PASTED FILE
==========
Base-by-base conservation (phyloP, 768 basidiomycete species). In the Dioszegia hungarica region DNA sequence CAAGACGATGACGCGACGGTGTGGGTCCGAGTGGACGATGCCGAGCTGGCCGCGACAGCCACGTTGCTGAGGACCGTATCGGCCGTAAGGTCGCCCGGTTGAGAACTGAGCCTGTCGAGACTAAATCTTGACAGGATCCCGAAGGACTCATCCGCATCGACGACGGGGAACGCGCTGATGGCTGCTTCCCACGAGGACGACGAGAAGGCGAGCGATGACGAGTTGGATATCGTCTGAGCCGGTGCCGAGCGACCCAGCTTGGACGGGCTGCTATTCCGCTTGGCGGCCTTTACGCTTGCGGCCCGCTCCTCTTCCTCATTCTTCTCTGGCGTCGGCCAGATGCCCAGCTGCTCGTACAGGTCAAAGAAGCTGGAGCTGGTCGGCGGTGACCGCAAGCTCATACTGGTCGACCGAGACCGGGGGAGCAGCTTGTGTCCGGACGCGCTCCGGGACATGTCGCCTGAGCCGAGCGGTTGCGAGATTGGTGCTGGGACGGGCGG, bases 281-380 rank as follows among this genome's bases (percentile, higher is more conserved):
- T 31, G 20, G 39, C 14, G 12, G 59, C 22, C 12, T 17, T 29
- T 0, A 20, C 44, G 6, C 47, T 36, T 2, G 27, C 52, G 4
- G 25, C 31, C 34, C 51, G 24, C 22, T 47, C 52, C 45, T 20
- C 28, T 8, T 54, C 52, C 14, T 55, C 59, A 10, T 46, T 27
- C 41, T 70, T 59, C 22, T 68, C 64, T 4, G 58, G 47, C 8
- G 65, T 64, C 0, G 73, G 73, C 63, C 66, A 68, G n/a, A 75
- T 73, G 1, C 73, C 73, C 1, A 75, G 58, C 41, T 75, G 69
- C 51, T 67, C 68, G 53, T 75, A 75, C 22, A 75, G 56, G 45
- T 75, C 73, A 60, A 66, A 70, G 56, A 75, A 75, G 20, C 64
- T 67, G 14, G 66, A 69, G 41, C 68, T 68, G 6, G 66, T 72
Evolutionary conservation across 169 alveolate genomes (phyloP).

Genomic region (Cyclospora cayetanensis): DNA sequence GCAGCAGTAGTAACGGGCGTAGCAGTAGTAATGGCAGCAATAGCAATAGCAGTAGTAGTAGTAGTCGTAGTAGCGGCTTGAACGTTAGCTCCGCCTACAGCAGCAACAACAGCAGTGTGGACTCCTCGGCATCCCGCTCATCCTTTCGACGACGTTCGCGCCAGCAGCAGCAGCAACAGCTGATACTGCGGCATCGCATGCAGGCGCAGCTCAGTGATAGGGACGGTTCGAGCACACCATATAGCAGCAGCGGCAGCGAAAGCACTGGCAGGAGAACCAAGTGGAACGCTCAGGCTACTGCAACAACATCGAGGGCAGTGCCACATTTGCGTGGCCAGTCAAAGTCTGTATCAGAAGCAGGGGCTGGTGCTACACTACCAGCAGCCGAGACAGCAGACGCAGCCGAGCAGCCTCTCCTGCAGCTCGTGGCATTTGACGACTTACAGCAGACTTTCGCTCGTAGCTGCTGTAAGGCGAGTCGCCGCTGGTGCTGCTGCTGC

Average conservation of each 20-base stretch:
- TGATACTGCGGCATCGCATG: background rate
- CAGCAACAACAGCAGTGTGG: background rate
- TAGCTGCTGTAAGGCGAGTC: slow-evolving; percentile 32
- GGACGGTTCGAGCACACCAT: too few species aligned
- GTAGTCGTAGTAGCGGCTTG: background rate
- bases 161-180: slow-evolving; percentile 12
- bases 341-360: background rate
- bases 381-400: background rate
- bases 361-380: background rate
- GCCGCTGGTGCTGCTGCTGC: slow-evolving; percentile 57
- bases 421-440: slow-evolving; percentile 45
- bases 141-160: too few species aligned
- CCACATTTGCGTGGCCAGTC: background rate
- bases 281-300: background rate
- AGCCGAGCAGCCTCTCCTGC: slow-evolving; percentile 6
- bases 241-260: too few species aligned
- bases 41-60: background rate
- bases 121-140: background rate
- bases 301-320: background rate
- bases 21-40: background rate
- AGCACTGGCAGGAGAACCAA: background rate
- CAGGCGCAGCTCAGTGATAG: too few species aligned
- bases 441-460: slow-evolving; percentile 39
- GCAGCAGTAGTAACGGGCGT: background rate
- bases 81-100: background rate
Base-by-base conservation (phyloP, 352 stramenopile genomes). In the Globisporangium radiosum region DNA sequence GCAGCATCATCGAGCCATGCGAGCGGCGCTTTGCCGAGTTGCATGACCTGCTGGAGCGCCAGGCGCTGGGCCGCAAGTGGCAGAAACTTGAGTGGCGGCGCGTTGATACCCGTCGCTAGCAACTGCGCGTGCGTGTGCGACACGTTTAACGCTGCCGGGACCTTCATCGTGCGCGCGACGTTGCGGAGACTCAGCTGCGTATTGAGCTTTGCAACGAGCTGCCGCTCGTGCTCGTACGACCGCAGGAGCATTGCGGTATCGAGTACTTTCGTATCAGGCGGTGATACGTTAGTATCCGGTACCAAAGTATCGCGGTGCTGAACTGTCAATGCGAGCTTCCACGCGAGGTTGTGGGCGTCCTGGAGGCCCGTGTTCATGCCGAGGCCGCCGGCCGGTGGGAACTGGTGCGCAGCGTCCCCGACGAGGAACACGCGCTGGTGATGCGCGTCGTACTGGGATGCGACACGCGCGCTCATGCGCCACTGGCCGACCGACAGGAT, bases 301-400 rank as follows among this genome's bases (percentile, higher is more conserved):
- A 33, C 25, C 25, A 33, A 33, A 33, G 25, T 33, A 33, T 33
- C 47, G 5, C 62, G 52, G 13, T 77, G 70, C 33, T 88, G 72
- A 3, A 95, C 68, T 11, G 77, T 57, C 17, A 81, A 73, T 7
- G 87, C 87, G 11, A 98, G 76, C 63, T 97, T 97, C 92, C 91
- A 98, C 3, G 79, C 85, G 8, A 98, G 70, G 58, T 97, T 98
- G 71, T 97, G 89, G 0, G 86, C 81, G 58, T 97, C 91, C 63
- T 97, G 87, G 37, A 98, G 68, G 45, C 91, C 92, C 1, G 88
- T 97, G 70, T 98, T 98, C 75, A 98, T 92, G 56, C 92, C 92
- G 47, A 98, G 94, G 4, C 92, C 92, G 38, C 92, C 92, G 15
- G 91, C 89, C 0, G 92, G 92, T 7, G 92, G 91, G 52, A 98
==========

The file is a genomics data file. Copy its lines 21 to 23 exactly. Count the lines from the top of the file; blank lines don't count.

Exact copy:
- bases 341-360: background rate
- bases 381-400: background rate
- bases 361-380: background rate